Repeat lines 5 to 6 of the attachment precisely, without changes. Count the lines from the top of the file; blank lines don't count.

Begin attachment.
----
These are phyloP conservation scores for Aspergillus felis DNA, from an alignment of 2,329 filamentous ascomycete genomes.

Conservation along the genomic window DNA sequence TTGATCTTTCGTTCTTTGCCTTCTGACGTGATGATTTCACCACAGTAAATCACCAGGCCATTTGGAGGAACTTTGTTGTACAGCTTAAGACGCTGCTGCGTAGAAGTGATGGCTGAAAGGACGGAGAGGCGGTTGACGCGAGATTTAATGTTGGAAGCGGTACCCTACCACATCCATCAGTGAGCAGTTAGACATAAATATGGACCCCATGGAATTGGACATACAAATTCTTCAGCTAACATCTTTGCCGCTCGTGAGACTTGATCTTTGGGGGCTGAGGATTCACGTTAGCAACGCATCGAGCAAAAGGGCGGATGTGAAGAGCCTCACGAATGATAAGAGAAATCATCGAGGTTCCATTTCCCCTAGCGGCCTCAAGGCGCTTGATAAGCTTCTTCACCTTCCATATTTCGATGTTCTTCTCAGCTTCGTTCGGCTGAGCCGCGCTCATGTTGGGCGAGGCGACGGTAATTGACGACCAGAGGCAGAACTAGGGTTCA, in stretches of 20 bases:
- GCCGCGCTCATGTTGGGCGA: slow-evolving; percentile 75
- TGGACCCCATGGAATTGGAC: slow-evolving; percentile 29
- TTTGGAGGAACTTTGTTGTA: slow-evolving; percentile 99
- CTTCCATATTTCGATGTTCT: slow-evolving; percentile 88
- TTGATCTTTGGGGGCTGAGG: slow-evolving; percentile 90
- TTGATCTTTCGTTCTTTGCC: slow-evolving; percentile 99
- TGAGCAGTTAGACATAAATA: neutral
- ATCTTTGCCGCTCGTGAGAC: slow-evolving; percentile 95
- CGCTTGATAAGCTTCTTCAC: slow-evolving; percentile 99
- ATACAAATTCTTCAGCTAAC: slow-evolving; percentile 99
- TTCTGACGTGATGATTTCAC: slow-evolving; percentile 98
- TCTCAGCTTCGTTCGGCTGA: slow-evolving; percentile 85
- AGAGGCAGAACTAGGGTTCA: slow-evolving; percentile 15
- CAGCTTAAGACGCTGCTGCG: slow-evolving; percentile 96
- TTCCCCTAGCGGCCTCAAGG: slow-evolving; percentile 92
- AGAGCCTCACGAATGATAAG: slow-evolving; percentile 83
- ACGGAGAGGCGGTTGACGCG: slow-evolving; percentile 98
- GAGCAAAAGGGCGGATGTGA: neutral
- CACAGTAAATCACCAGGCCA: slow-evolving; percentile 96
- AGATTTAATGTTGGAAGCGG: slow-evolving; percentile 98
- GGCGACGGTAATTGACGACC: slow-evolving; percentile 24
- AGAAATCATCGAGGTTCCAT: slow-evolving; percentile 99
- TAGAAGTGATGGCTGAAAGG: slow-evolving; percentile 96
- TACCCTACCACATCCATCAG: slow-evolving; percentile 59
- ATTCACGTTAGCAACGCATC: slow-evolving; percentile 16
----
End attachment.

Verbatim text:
- TTTGGAGGAACTTTGTTGTA: slow-evolving; percentile 99
- CTTCCATATTTCGATGTTCT: slow-evolving; percentile 88